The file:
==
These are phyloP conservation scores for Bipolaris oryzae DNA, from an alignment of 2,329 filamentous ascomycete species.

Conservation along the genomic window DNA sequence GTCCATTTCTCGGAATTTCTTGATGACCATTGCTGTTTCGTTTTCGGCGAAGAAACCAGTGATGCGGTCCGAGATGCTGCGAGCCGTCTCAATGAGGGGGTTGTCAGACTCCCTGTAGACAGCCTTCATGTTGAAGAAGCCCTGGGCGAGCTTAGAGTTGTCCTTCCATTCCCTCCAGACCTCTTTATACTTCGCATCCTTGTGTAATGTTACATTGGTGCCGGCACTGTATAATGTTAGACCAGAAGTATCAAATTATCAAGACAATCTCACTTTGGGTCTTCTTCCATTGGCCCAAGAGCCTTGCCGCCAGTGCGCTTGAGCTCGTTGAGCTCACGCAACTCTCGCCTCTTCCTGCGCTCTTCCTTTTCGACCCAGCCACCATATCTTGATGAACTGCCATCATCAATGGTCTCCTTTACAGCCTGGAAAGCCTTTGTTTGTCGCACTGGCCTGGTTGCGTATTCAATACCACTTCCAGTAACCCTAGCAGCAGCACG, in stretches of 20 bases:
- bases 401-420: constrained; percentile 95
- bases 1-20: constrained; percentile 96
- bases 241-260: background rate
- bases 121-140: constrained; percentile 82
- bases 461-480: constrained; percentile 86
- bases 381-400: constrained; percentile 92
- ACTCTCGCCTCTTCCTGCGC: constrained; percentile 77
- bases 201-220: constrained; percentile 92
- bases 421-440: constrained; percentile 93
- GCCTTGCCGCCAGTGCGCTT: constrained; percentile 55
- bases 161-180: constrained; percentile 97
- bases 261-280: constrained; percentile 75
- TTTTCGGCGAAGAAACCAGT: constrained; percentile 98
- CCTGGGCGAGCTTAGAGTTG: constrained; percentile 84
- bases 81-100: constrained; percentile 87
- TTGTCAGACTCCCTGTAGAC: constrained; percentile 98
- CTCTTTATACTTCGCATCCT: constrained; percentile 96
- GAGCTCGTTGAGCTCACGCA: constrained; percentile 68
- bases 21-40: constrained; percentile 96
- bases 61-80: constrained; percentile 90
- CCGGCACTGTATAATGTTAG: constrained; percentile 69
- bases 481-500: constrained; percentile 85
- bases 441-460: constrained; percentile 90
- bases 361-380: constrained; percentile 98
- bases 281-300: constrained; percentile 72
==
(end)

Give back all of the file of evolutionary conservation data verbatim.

These are phyloP conservation scores for Bipolaris oryzae DNA, from an alignment of 2,329 filamentous ascomycete species.

Conservation along the genomic window DNA sequence GTCCATTTCTCGGAATTTCTTGATGACCATTGCTGTTTCGTTTTCGGCGAAGAAACCAGTGATGCGGTCCGAGATGCTGCGAGCCGTCTCAATGAGGGGGTTGTCAGACTCCCTGTAGACAGCCTTCATGTTGAAGAAGCCCTGGGCGAGCTTAGAGTTGTCCTTCCATTCCCTCCAGACCTCTTTATACTTCGCATCCTTGTGTAATGTTACATTGGTGCCGGCACTGTATAATGTTAGACCAGAAGTATCAAATTATCAAGACAATCTCACTTTGGGTCTTCTTCCATTGGCCCAAGAGCCTTGCCGCCAGTGCGCTTGAGCTCGTTGAGCTCACGCAACTCTCGCCTCTTCCTGCGCTCTTCCTTTTCGACCCAGCCACCATATCTTGATGAACTGCCATCATCAATGGTCTCCTTTACAGCCTGGAAAGCCTTTGTTTGTCGCACTGGCCTGGTTGCGTATTCAATACCACTTCCAGTAACCCTAGCAGCAGCACG, in stretches of 20 bases:
- bases 401-420: constrained; percentile 95
- bases 1-20: constrained; percentile 96
- bases 241-260: background rate
- bases 121-140: constrained; percentile 82
- bases 461-480: constrained; percentile 86
- bases 381-400: constrained; percentile 92
- ACTCTCGCCTCTTCCTGCGC: constrained; percentile 77
- bases 201-220: constrained; percentile 92
- bases 421-440: constrained; percentile 93
- GCCTTGCCGCCAGTGCGCTT: constrained; percentile 55
- bases 161-180: constrained; percentile 97
- bases 261-280: constrained; percentile 75
- TTTTCGGCGAAGAAACCAGT: constrained; percentile 98
- CCTGGGCGAGCTTAGAGTTG: constrained; percentile 84
- bases 81-100: constrained; percentile 87
- TTGTCAGACTCCCTGTAGAC: constrained; percentile 98
- CTCTTTATACTTCGCATCCT: constrained; percentile 96
- GAGCTCGTTGAGCTCACGCA: constrained; percentile 68
- bases 21-40: constrained; percentile 96
- bases 61-80: constrained; percentile 90
- CCGGCACTGTATAATGTTAG: constrained; percentile 69
- bases 481-500: constrained; percentile 85
- bases 441-460: constrained; percentile 90
- bases 361-380: constrained; percentile 98
- bases 281-300: constrained; percentile 72